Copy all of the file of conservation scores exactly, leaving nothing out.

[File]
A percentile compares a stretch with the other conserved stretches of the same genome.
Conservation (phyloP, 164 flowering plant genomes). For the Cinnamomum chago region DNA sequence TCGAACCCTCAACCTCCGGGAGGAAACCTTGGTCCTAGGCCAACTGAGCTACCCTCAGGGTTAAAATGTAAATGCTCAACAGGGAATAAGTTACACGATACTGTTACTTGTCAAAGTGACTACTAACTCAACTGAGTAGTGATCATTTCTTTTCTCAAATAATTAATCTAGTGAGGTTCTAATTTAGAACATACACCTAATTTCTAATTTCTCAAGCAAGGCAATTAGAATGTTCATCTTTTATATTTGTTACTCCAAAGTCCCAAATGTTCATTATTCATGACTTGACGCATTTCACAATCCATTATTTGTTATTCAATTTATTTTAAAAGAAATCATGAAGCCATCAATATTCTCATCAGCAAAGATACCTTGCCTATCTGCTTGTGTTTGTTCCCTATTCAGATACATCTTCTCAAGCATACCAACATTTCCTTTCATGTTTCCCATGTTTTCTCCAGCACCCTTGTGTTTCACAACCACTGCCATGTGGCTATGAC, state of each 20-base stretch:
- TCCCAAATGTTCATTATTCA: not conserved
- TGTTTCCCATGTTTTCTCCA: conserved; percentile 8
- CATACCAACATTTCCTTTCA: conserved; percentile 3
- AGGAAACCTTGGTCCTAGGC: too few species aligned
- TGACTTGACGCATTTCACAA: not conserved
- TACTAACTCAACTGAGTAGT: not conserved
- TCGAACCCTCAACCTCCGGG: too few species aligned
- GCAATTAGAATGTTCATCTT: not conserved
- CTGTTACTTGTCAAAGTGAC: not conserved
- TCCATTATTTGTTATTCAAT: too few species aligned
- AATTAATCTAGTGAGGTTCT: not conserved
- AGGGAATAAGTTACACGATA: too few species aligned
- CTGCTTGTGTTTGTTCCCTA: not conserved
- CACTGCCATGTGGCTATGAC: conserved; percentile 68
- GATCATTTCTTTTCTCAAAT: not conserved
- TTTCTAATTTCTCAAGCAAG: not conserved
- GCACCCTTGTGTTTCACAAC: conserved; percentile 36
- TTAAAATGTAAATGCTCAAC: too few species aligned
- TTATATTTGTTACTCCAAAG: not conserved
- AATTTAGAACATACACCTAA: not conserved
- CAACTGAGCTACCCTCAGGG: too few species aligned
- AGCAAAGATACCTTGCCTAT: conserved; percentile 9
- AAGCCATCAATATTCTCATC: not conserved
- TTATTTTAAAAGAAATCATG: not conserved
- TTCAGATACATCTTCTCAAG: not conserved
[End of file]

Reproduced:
A percentile compares a stretch with the other conserved stretches of the same genome.
Conservation (phyloP, 164 flowering plant genomes). For the Cinnamomum chago region DNA sequence TCGAACCCTCAACCTCCGGGAGGAAACCTTGGTCCTAGGCCAACTGAGCTACCCTCAGGGTTAAAATGTAAATGCTCAACAGGGAATAAGTTACACGATACTGTTACTTGTCAAAGTGACTACTAACTCAACTGAGTAGTGATCATTTCTTTTCTCAAATAATTAATCTAGTGAGGTTCTAATTTAGAACATACACCTAATTTCTAATTTCTCAAGCAAGGCAATTAGAATGTTCATCTTTTATATTTGTTACTCCAAAGTCCCAAATGTTCATTATTCATGACTTGACGCATTTCACAATCCATTATTTGTTATTCAATTTATTTTAAAAGAAATCATGAAGCCATCAATATTCTCATCAGCAAAGATACCTTGCCTATCTGCTTGTGTTTGTTCCCTATTCAGATACATCTTCTCAAGCATACCAACATTTCCTTTCATGTTTCCCATGTTTTCTCCAGCACCCTTGTGTTTCACAACCACTGCCATGTGGCTATGAC, state of each 20-base stretch:
- TCCCAAATGTTCATTATTCA: not conserved
- TGTTTCCCATGTTTTCTCCA: conserved; percentile 8
- CATACCAACATTTCCTTTCA: conserved; percentile 3
- AGGAAACCTTGGTCCTAGGC: too few species aligned
- TGACTTGACGCATTTCACAA: not conserved
- TACTAACTCAACTGAGTAGT: not conserved
- TCGAACCCTCAACCTCCGGG: too few species aligned
- GCAATTAGAATGTTCATCTT: not conserved
- CTGTTACTTGTCAAAGTGAC: not conserved
- TCCATTATTTGTTATTCAAT: too few species aligned
- AATTAATCTAGTGAGGTTCT: not conserved
- AGGGAATAAGTTACACGATA: too few species aligned
- CTGCTTGTGTTTGTTCCCTA: not conserved
- CACTGCCATGTGGCTATGAC: conserved; percentile 68
- GATCATTTCTTTTCTCAAAT: not conserved
- TTTCTAATTTCTCAAGCAAG: not conserved
- GCACCCTTGTGTTTCACAAC: conserved; percentile 36
- TTAAAATGTAAATGCTCAAC: too few species aligned
- TTATATTTGTTACTCCAAAG: not conserved
- AATTTAGAACATACACCTAA: not conserved
- CAACTGAGCTACCCTCAGGG: too few species aligned
- AGCAAAGATACCTTGCCTAT: conserved; percentile 9
- AAGCCATCAATATTCTCATC: not conserved
- TTATTTTAAAAGAAATCATG: not conserved
- TTCAGATACATCTTCTCAAG: not conserved